What About Bob? 

If you’ve taken a trip to certain Caribbean islands, as soon as you hop off the plane somebody is trying to sell you some ganja. 

Sure, the initial toke is heavenly. You got your head right and are enjoying your trip, but everywhere you turn—the pool, the local fish market, even the clubs—this cat is there forcing his next hustle on you.

What began as a welcomed intervention becomes an almost intrusive situation.

There’s a growing contingent of football fans who feel the same way about Washington Redskins superstar QB, Robert Griffin III.

The hype machine helped him become the NFL’s most dynamic media darling. Now, this dude can’t even brush his teeth without social media reporting it.

Some cats have already seen enough of RG3 to last five pro careers, but we’d have to know what’s going on in RG3’s dome to know if he’s feeling the overexposure, which can turn fans and teammates into foes and burden an athlete. Ask Dwight Gooden or Alex Rodriguez. 

As expected, Redskins fans and general football enthusiasts lash out at anyone implying that RG3 should fall back from the endless tweets and instagram pics ranging from wedding gifts purchased for him by fans to hanging out with Morgan Freeman at movie premieres to messaging his side piece on his wedding day.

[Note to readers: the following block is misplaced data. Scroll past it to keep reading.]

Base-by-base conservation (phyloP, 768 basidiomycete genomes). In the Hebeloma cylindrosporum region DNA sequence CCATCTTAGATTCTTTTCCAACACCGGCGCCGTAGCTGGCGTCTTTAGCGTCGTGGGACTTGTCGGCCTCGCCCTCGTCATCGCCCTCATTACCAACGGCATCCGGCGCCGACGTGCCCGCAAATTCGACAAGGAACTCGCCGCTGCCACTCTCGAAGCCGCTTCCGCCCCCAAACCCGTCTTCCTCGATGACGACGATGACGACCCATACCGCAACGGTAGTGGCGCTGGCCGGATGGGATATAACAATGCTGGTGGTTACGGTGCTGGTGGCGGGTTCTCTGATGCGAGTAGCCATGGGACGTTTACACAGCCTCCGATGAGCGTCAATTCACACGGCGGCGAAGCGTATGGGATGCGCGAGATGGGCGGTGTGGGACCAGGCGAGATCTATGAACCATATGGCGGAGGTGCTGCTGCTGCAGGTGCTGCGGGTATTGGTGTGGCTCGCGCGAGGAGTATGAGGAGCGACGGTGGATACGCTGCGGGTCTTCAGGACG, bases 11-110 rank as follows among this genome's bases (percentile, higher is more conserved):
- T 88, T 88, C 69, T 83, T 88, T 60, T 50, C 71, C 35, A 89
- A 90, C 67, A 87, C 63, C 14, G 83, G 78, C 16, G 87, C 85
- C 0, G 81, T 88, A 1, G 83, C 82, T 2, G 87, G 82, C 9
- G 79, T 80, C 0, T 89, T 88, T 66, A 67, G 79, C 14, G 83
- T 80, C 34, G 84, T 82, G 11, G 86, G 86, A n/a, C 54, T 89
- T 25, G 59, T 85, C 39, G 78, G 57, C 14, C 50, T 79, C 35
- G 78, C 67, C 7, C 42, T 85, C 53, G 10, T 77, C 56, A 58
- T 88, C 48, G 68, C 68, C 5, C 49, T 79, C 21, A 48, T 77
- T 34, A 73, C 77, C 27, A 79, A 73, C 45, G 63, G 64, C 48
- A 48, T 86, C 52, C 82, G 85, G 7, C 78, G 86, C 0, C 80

Football cravers selfishly want to be exposed to RG3’s off-the-field life as passionately as they desire his dazzling play on Sundays. It’s just how the world has evolved. No one is going to ask for less of something they love. Until the explosion of social networks, this wasn’t possible. Mail correspondence and chance encounters were the pipeline to your celebrity crush. But now, these mediums provide fans with a direct link to a legend, and if you push the right buttons, you may even get a response!

So there’s something to be said for O.G’s like Donovan McNabb, who preach discretion to the young guns out there. Even if it’s unsolicited and perceived as cloaked jealousy, you can’t discount the fact that he’s still a brother that’s pounded these stadium pavements.  

It’s not like RG3 has done anything wrong. He never told a Supreme Court Justice, "come on, loosen up, Sandy baby, you’re too tight, like former Redskins HOFer John Riggins did during a drunken tirade at a White House Press Club dinner he attended in the ‘80s.

RG3 is considered the complete opposite. He’s a marketing dream with unblemished character. This is where the overexposure becomes a hindrance.

Celebrity becomes a slippery slope when “morality” is a selling point of your image.  When people start identifying you using terms like “clean cut” and “All-American”… unless you’re Tim Tebow it breeds trouble, because perfect humans don’t exist. Especially ones with millions to burn at 23. Just ask Tiger Woods.